from mlbox.prediction import *
    train_path = ["./data/titanic_train.csv", "./data/titanic_test.csv"]
    reader = Reader(sep=",", header=0)
    data = reader.train_test_split(train_path, 'Survived')

    There are a few things worth noting about the train_test_split function. The dataset is only considered to be a test set if there is no label column present, otherwise, it will be merged with a train set. Being able to provide a list of file paths is a nice feature to have because it can allow developers to easily ingest many files at once, which is common with bigger datasets and data lakes. Since the function automatically scans for the target column there is little work for the developer to even identify a test dataset. Additionally, it determines whether or not it is a regression or classification problem based off our label and will automatically encode the column as needed.

  3. One really nice feature of MLBox is the ability to automatically remove drift variables. I am not an expert when it comes to explaining what drift is by all means, however, drift is the idea that the process or observation behavior may change over time. In turn the data will slowly change resulting in the relationship between the features to change as well. MLBox has built in functionality to deal with this drift. We will use a drift transform.

    data = Drift_thresholder().fit_transform(data)

  4. As with all Automated Machine Learning libraries, the key feature is not necessarily the algorithms but is the data scientist’s ability to select the appropriate features and optimal hyper-parameters for the algorithm. Using MLBox’s Optimiser class we are able to create a dimensional space to figure out the best set of parameters. Therefore, to optimize we must create a parameter space, and select the scoring metric we wish to optimize.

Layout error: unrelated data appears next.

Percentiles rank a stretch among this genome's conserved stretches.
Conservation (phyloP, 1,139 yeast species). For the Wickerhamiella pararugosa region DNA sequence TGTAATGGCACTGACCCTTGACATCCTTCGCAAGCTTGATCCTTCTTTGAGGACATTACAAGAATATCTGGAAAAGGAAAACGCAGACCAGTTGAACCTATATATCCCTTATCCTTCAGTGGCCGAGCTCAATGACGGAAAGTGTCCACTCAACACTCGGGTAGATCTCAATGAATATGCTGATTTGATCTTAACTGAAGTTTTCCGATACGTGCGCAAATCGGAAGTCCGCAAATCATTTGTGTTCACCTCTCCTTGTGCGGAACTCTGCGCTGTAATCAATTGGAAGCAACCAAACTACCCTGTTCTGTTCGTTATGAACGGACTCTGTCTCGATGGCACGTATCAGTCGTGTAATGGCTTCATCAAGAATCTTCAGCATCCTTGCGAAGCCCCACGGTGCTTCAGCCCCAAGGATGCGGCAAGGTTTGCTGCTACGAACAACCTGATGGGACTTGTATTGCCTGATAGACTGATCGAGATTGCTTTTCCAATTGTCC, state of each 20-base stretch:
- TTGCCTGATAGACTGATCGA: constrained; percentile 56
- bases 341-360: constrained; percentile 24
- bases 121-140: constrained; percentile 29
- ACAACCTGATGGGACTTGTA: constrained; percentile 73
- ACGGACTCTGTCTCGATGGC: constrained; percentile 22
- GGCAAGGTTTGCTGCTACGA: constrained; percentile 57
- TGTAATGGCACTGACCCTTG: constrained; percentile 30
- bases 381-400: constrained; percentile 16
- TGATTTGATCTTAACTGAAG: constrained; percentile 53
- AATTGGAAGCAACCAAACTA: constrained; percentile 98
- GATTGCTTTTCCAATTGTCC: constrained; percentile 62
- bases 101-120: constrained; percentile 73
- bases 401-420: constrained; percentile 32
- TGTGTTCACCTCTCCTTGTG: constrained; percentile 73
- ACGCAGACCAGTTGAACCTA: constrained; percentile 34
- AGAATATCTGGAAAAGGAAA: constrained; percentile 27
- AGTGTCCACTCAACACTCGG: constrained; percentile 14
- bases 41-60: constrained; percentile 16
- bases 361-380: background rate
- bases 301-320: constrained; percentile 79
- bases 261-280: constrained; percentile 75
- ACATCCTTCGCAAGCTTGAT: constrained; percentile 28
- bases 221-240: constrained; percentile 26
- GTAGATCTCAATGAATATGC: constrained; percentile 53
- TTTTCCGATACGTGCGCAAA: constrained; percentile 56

opt = Optimiser(scoring='accuracy', n_folds=3)
    opt.evaluate(None, data) space = { 'ne__numerical_strategy': {"search":"choice", "space":[0]}, 'ce__strategy': {"search":"choice", "space":["label_encoding", "random_projection", "entity_embedding"]}, 'fs__threshold': {"search":"uniform", "space":[0.01, 0.3]}, 'est__max_depth': {"search":"choice", "space":[3,4,5,6,7]} }
    best_params = opt.optimise(space, data, 10)

  5. Next we can use the Predictor class to train a machine learning model.

    model = Predictor().fit_predict(best_params, data)

    The line of code above will create a folder called save so that it can export an sklearn pipeline that you can reuse for model deployment or further validation. Additionally, it provides you exports of feature importance, a csv of test predictions, and a target encoder object so that you can map the encoded values back to their original values.

For more information on MLBox, please check out their Github repository or the official documentation page. MLBox is a great library to assist data scientists in building a machine learning solution. For a full copy of the demo python file please refer to my personal Github.